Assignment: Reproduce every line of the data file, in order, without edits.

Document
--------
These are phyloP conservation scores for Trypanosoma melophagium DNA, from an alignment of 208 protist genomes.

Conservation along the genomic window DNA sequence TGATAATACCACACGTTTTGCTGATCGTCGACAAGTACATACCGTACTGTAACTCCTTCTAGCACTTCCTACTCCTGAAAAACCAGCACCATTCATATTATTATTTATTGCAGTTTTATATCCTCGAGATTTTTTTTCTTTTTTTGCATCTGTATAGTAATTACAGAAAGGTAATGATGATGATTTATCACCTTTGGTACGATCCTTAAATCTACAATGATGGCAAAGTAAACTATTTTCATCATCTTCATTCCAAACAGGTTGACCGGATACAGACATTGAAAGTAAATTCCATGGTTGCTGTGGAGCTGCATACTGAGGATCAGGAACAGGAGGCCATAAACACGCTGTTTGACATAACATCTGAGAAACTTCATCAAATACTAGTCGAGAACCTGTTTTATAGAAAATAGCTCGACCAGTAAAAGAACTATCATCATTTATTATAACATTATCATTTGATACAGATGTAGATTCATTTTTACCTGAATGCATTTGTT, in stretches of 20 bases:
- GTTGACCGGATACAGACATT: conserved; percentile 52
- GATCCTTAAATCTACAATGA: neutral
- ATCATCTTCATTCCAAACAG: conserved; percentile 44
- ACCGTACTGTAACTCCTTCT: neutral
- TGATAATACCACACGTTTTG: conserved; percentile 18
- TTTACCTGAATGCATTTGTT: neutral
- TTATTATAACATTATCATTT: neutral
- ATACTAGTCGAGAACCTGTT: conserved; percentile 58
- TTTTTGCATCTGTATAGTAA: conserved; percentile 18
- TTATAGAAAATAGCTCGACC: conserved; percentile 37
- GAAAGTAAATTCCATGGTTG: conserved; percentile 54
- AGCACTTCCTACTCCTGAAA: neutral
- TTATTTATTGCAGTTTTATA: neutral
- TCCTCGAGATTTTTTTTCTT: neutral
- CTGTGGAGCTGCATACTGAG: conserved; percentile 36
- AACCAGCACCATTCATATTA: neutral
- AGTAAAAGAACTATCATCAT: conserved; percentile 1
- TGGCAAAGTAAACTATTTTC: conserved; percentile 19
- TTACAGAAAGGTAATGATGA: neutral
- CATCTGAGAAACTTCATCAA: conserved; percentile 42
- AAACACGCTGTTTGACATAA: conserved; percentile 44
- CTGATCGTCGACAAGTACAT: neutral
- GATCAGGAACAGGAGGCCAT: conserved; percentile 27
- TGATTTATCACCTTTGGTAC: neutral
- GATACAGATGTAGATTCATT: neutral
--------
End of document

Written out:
These are phyloP conservation scores for Trypanosoma melophagium DNA, from an alignment of 208 protist genomes.

Conservation along the genomic window DNA sequence TGATAATACCACACGTTTTGCTGATCGTCGACAAGTACATACCGTACTGTAACTCCTTCTAGCACTTCCTACTCCTGAAAAACCAGCACCATTCATATTATTATTTATTGCAGTTTTATATCCTCGAGATTTTTTTTCTTTTTTTGCATCTGTATAGTAATTACAGAAAGGTAATGATGATGATTTATCACCTTTGGTACGATCCTTAAATCTACAATGATGGCAAAGTAAACTATTTTCATCATCTTCATTCCAAACAGGTTGACCGGATACAGACATTGAAAGTAAATTCCATGGTTGCTGTGGAGCTGCATACTGAGGATCAGGAACAGGAGGCCATAAACACGCTGTTTGACATAACATCTGAGAAACTTCATCAAATACTAGTCGAGAACCTGTTTTATAGAAAATAGCTCGACCAGTAAAAGAACTATCATCATTTATTATAACATTATCATTTGATACAGATGTAGATTCATTTTTACCTGAATGCATTTGTT, in stretches of 20 bases:
- GTTGACCGGATACAGACATT: conserved; percentile 52
- GATCCTTAAATCTACAATGA: neutral
- ATCATCTTCATTCCAAACAG: conserved; percentile 44
- ACCGTACTGTAACTCCTTCT: neutral
- TGATAATACCACACGTTTTG: conserved; percentile 18
- TTTACCTGAATGCATTTGTT: neutral
- TTATTATAACATTATCATTT: neutral
- ATACTAGTCGAGAACCTGTT: conserved; percentile 58
- TTTTTGCATCTGTATAGTAA: conserved; percentile 18
- TTATAGAAAATAGCTCGACC: conserved; percentile 37
- GAAAGTAAATTCCATGGTTG: conserved; percentile 54
- AGCACTTCCTACTCCTGAAA: neutral
- TTATTTATTGCAGTTTTATA: neutral
- TCCTCGAGATTTTTTTTCTT: neutral
- CTGTGGAGCTGCATACTGAG: conserved; percentile 36
- AACCAGCACCATTCATATTA: neutral
- AGTAAAAGAACTATCATCAT: conserved; percentile 1
- TGGCAAAGTAAACTATTTTC: conserved; percentile 19
- TTACAGAAAGGTAATGATGA: neutral
- CATCTGAGAAACTTCATCAA: conserved; percentile 42
- AAACACGCTGTTTGACATAA: conserved; percentile 44
- CTGATCGTCGACAAGTACAT: neutral
- GATCAGGAACAGGAGGCCAT: conserved; percentile 27
- TGATTTATCACCTTTGGTAC: neutral
- GATACAGATGTAGATTCATT: neutral